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In a big Maven 2 project it is nice to have the dependency management to make sure that only one version of a dependency is used in the whole system. That makes the system consistent.

But when I generate effective POMs I have no chance to see where the dependency versions came from. Likewise in a POM at the top of the hierarchy I have no idea where in the child POMs the defined versions of the dependency management section are really used.

So how do I keep the dependency management cleaned up? When I remove a dependency in one project, I always check in all other projects if it is still needed at all, so that I can also remove in from the dependency management at the top?

Also, how do I build up the dependency management, making sure it is not duplicated somewhere in the child POMs? When I add dependencies I always check all other projects to see if it possibly could be aggregated on top in the dependency management? Or would you just always move all dependency versions to the top from the beginning so they are always in only one place?

Thanks for any thoughts.

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Another idea I just had: why not use the same version number through all modules, and rely on ${project.version} as often as possible. Ideally I only have on version number in the top POM and use the variable everywhere else. Like that I need no dependency management at all, all internal dependency versions are specified directly with the variable. –  anselm Jun 9 '11 at 12:40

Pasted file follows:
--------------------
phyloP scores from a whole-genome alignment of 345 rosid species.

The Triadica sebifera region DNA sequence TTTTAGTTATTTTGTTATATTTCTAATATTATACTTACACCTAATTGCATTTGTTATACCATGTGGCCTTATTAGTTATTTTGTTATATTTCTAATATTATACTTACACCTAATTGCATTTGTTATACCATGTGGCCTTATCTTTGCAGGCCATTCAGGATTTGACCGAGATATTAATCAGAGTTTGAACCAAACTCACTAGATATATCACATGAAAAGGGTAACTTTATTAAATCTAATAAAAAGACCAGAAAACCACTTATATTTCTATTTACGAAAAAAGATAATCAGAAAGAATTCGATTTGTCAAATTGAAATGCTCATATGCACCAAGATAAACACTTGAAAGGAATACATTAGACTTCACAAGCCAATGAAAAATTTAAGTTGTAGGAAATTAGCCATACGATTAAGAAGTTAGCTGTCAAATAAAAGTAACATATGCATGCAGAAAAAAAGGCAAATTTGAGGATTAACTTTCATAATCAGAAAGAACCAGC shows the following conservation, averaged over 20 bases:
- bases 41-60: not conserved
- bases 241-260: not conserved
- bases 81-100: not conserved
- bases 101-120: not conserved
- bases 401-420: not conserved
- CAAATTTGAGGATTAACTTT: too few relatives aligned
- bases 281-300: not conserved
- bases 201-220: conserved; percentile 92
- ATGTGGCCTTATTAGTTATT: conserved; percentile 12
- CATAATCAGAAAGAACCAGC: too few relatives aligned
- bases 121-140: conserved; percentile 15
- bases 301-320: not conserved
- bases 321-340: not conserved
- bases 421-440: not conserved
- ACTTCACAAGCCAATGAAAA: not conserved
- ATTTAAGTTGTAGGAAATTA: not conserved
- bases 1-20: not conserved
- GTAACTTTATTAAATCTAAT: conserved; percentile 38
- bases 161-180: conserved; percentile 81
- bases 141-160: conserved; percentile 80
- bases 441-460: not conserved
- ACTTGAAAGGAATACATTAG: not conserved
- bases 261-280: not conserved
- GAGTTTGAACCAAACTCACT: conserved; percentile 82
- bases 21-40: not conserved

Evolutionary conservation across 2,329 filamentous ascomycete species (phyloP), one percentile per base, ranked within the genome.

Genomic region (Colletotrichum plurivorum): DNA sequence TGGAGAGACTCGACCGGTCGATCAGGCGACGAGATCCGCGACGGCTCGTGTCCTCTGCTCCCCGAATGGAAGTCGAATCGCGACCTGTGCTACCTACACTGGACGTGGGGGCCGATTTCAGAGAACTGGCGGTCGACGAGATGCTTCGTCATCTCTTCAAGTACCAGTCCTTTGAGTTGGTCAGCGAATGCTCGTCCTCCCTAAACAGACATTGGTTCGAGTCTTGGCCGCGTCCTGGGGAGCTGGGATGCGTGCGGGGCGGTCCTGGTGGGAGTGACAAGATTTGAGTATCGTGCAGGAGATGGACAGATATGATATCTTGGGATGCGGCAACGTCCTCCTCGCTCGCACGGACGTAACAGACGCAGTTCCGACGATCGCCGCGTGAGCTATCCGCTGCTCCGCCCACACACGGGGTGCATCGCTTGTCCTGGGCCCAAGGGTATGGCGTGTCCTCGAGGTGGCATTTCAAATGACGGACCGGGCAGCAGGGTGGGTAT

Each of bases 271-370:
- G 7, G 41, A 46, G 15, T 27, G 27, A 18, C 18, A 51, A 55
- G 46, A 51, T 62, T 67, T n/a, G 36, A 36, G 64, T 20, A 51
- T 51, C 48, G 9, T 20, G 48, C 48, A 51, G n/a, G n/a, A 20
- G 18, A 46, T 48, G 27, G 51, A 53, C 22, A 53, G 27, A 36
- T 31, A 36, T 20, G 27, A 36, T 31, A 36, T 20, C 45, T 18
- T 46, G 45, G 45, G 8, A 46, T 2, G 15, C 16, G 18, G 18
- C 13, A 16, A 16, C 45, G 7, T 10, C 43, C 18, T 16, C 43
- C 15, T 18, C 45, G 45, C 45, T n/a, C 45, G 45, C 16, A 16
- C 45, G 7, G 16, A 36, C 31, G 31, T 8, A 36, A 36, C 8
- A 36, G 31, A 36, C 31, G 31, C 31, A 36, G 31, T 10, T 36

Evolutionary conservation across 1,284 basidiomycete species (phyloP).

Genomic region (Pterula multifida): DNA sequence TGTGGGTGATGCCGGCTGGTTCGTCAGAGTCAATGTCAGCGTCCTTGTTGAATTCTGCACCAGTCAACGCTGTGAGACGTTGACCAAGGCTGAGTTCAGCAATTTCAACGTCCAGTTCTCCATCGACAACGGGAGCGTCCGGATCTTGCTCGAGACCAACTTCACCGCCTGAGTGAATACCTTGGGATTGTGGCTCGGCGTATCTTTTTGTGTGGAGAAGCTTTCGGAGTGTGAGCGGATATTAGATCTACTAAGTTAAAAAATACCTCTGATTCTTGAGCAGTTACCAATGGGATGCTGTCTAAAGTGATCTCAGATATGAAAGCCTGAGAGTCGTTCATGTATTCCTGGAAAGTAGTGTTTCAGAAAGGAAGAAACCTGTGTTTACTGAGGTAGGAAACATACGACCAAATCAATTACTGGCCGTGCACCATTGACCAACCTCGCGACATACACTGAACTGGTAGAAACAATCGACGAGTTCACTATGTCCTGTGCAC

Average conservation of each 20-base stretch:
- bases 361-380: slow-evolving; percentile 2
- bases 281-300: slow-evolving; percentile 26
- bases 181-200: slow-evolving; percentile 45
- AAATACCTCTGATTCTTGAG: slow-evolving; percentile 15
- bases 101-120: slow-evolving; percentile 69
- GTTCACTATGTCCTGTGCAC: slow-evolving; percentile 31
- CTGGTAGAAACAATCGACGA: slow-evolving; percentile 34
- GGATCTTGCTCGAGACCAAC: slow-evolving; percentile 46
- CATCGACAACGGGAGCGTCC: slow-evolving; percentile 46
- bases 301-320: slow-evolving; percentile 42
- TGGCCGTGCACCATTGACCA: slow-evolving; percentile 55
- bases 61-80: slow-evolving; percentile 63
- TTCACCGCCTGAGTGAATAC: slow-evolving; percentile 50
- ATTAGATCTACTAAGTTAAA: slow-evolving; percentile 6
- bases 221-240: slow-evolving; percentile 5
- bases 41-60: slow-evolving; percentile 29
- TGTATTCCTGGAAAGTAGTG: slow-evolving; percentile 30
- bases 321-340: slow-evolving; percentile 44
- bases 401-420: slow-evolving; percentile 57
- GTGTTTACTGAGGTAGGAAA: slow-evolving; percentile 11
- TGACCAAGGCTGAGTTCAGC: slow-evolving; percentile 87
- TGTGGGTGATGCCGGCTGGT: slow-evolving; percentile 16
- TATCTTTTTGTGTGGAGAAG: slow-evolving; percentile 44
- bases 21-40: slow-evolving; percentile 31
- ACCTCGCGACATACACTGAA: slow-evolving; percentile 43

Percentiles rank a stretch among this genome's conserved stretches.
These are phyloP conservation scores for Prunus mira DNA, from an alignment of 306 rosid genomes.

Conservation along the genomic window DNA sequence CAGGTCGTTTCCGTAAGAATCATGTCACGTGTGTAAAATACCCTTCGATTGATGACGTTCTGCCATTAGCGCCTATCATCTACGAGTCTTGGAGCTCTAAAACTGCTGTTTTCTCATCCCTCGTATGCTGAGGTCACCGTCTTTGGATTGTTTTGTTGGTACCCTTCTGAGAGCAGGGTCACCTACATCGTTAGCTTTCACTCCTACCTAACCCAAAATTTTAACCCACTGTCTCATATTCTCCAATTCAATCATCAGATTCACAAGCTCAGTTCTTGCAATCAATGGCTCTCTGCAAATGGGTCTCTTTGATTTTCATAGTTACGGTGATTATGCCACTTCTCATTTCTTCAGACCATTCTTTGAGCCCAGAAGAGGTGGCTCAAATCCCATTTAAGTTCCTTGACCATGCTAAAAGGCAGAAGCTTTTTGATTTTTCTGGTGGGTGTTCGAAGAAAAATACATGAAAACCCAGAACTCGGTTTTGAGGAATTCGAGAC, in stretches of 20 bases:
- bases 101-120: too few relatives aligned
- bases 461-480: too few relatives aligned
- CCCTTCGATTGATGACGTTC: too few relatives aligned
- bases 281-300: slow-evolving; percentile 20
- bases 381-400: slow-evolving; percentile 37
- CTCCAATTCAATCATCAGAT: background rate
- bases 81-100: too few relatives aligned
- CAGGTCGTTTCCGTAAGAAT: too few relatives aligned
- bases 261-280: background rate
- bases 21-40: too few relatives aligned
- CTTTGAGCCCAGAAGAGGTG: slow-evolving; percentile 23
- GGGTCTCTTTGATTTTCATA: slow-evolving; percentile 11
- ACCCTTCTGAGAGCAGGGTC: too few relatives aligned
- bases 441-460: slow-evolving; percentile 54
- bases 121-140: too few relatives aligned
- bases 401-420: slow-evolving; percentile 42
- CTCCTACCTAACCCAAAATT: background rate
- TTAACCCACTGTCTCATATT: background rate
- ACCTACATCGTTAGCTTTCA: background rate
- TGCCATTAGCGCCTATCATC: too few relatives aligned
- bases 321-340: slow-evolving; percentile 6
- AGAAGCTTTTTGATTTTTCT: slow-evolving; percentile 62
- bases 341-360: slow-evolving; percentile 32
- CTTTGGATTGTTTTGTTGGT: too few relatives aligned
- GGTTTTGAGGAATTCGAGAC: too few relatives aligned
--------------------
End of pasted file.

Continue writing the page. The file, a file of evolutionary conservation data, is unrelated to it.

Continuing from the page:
4 Answers 4

You could create one or more boms (bill of materials) for your project. These pom.xmls will declare all the dependencies used in your project within dependencyManagement section.

In each child pom, you would import these boms and use those dependencies that are required for the project.

In this way, dependency versions are managed centrally, while at the same time, each child pom uses only those dependencies that it needs.

See Importing Managed Dependencies

BOM project

<project>
  <modelVersion>4.0.0</modelVersion>
  <groupId>my.group</groupId>
  <artifactId>My-Project-Bom</artifactId>
  <version>1.0</version>
  <packaging>pom</packaging>
  <dependencyManagement>
    <dependencies>
      <dependency>
        <groupId>commons-beanutils</groupId>
        <artifactId>commons-beanutils</artifactId>
        <version>1.7.0</version>
      </dependency>
      ...
    </dependencies>
  </dependencyManagement>
</project>

Child project

<project>  
 <modelVersion>4.0.0</modelVersion>
 <groupId>my.group</groupId>
 <artifactId>child1</artifactId>
 <packaging>jar</packaging>
 <name>Child1</name>
 <version>1.0</version>
 <dependencyManagement>
   <dependencies>
     <dependency>
       <groupId>my.group</groupId>
       <artifactId>My-Project-BOM</artifactId>
       <version>1.0</version>
       <type>pom</type>
       <scope>import</scope>
     </dependency>
  </dependencies>
 </dependencyManagement>
 <dependencies>
    <dependency>
        <groupId>commons-beanutils</groupId>
        <artifactId>commons-beanutils</artifactId>
   </dependency>
 </dependencies>
 ...
</project>

maven dependency plugin has a few goals to help you get the dependency hierarchy.

mvn dependency:list
mvn dependency:tree
mvn dependency:analyze